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Think tanks & global-local networks

Written By: - Date published: 10:52 am, February 20th, 2013 - 24 comments
Categories: activism, business, class war, climate change, democracy under attack, news, newspapers, overseas investment, thinktank - Tags:

The latest article by the excellent George Monbiot, exposes how some of the wealthy and influential international, right wing elites operate through a network of well funded ‘think tanks’.  Unlike well-orchestrated, well-planned conspiraciesnetworks are loosely connected and often continually changing. Through networks, a mixture organisational and interpersonal links, various lines on communication tend to be favoured over others.  The networks exposed by Monbiot, are substantially funded by a small number of wealthy individuals or groups, and generate a fair amount of climate denier propaganda through the MSM, which usually fails to expose their partisan origins.

Conspiracies against the public don’t get much uglier than this. As the Guardian revealed last week, two secretive organisations working for US billionaires have spent $118m to ensure that no action is taken to prevent manmade climate change. While inflicting untold suffering on the world’s people, their funders have used these opaque structures to ensure that their identities are never exposed. The two organisations – the Donors’ Trust and the Donors’ Capital Fund – were set up as political funding channels for people handing over $1m or more. They have financed 102 organisations which either dismiss climate science or downplay the need to take action.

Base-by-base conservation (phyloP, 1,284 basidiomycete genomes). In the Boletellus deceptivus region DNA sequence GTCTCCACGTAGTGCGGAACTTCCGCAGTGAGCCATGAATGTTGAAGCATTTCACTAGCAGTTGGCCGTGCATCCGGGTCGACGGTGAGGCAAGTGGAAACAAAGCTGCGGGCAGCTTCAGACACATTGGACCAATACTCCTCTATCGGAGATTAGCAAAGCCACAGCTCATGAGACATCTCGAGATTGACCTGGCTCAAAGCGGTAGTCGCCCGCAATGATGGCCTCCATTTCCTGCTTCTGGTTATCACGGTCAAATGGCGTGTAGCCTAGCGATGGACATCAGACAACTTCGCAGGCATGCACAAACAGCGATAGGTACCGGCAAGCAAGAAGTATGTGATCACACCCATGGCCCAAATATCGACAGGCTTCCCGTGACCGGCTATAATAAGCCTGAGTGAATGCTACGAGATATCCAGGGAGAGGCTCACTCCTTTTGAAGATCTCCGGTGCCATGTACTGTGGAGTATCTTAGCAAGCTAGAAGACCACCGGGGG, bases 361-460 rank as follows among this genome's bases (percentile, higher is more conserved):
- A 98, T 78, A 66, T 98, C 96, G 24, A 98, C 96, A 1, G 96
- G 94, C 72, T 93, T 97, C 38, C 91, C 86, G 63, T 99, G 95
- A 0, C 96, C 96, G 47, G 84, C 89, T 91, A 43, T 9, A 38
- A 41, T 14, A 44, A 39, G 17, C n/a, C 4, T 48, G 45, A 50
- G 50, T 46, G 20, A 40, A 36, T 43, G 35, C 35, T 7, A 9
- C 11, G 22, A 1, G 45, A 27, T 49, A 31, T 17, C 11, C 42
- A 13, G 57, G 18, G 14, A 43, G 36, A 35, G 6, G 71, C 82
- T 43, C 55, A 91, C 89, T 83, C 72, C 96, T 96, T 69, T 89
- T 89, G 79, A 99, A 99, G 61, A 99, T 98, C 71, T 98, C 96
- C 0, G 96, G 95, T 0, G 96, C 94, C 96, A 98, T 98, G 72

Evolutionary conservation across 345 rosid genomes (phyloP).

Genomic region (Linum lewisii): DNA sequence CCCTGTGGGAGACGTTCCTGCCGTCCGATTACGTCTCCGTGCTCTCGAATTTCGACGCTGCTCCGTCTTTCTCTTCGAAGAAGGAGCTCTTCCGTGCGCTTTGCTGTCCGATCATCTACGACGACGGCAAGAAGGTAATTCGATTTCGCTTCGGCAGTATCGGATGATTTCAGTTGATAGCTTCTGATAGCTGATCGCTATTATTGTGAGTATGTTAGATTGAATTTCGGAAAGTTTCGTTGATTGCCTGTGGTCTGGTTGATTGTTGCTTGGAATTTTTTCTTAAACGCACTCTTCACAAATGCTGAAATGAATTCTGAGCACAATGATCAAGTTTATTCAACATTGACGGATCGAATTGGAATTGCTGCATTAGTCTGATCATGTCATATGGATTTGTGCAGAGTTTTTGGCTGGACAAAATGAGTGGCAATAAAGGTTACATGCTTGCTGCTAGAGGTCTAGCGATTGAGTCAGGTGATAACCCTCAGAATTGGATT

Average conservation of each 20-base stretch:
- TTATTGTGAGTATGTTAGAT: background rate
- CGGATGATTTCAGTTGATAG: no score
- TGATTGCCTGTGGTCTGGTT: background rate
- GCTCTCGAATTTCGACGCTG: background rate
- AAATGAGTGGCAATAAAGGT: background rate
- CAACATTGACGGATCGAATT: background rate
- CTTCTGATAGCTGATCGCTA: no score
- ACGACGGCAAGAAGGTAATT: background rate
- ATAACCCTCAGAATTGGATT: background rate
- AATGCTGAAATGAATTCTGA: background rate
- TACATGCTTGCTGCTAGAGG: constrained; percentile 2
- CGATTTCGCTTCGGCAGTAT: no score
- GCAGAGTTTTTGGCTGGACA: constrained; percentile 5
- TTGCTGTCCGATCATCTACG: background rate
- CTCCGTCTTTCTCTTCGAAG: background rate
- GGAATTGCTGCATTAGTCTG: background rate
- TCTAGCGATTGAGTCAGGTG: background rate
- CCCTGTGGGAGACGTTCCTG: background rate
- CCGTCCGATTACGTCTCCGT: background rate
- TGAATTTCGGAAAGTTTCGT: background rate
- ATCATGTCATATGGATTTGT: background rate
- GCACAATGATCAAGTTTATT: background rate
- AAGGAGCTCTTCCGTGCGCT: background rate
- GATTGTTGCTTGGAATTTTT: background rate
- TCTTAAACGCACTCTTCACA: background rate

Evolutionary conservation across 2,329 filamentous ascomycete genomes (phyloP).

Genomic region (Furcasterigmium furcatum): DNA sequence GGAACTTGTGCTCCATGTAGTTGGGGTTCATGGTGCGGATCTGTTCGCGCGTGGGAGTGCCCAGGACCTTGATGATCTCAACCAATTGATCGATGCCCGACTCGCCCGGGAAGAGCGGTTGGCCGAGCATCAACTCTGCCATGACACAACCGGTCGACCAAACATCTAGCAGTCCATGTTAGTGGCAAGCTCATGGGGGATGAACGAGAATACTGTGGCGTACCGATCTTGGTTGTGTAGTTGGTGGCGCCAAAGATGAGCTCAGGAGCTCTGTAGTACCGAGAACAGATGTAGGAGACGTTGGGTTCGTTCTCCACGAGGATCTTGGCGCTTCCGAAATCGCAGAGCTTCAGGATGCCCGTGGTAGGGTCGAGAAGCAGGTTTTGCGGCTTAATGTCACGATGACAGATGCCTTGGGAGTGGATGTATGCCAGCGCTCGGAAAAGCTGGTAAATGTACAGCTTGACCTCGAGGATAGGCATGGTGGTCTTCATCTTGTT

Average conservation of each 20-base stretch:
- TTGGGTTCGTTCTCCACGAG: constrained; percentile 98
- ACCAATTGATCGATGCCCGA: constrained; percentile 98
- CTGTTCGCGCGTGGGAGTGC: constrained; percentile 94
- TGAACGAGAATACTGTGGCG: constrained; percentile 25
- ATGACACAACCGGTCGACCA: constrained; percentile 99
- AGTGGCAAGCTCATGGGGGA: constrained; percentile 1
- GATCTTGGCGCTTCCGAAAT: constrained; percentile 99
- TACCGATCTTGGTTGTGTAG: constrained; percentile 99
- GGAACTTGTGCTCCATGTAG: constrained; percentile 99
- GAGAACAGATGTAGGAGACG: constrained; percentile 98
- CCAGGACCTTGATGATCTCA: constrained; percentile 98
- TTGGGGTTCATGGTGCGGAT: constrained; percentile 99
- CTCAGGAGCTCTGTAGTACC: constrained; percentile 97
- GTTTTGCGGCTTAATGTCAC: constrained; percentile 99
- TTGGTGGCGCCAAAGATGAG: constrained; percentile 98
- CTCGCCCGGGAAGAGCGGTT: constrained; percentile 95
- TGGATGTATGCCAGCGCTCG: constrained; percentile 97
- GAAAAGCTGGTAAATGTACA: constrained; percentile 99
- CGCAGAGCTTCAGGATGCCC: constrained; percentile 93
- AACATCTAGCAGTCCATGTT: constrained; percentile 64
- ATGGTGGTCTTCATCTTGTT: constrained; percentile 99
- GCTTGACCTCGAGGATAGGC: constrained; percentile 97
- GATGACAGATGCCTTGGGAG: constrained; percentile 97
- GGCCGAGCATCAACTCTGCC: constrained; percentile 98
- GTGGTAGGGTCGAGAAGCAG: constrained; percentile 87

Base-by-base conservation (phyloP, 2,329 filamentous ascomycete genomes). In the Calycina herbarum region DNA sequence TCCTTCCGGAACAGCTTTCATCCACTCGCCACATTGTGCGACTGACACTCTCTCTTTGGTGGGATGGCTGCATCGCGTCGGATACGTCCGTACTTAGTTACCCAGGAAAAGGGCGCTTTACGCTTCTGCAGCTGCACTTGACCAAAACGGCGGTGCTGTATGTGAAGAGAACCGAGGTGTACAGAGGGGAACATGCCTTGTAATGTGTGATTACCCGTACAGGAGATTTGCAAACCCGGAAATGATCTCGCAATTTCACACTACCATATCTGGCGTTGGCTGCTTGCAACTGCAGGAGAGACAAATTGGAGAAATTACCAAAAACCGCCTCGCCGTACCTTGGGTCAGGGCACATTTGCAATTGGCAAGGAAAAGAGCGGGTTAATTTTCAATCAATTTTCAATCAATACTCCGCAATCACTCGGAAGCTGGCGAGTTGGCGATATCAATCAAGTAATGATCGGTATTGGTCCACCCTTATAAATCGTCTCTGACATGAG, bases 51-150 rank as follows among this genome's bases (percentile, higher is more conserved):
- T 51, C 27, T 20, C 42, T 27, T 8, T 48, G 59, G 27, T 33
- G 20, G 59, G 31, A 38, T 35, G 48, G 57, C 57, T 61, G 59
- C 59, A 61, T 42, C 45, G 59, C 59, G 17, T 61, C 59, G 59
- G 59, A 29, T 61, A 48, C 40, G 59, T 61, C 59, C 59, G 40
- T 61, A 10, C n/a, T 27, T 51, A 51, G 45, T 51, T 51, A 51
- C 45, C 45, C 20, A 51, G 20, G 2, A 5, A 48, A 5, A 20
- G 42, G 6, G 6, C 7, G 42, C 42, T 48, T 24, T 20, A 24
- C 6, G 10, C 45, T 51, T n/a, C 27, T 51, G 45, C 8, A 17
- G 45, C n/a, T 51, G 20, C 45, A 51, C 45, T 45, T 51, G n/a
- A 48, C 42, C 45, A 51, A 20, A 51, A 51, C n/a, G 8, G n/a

However, there are a couple of main funders behind the apparent diversity of voices:

A small number of the funders have been exposed by researchers trawling through tax records. They include the billionaire Koch brothers (paying into the two groups through their Knowledge and Progress Fund) and the DeVos family(the billionaire owners of Amway). More significantly, we now know a little more about the recipients. Many describe themselves as free-market or conservative thinktanks. Among them are the American Enterprise Institute, American Legislative Exchange Council, Hudson Institute, Competitive Enterprise Institute, Reason Foundation, Heritage Foundation, Americans for Prosperity, Mont Pelerin Society and Discovery Institute. … One name in particular jumped out at me: American Friends of the IEA. The Institute of Economic Affairs is a British group that, like all the others, calls itself a free-market thinktank. Scarcely a day goes by when its staff aren’t interviewed in the broadcast media, promoting the dreary old billionaires’ agenda: less tax for the rich, less help for the poor, less spending by the state, less regulation for business. In the first 13 days of February, its people were on the BBC 10 times.

It’s concerning that such right wing, ‘think tank’ fuelled PR initiatives get such a free pass by one of the major English language news outlets.  And it is through such propaganda that dominant corporate entities covertly, and indirectly influence public perceptions:

Most of the media is owned by billionaires, who are happy to promote the work of people funded by the same class. One of the few outlets they don’t own – the BBC – has been disgracefully incurious about the identity of those to whom it gives a platform.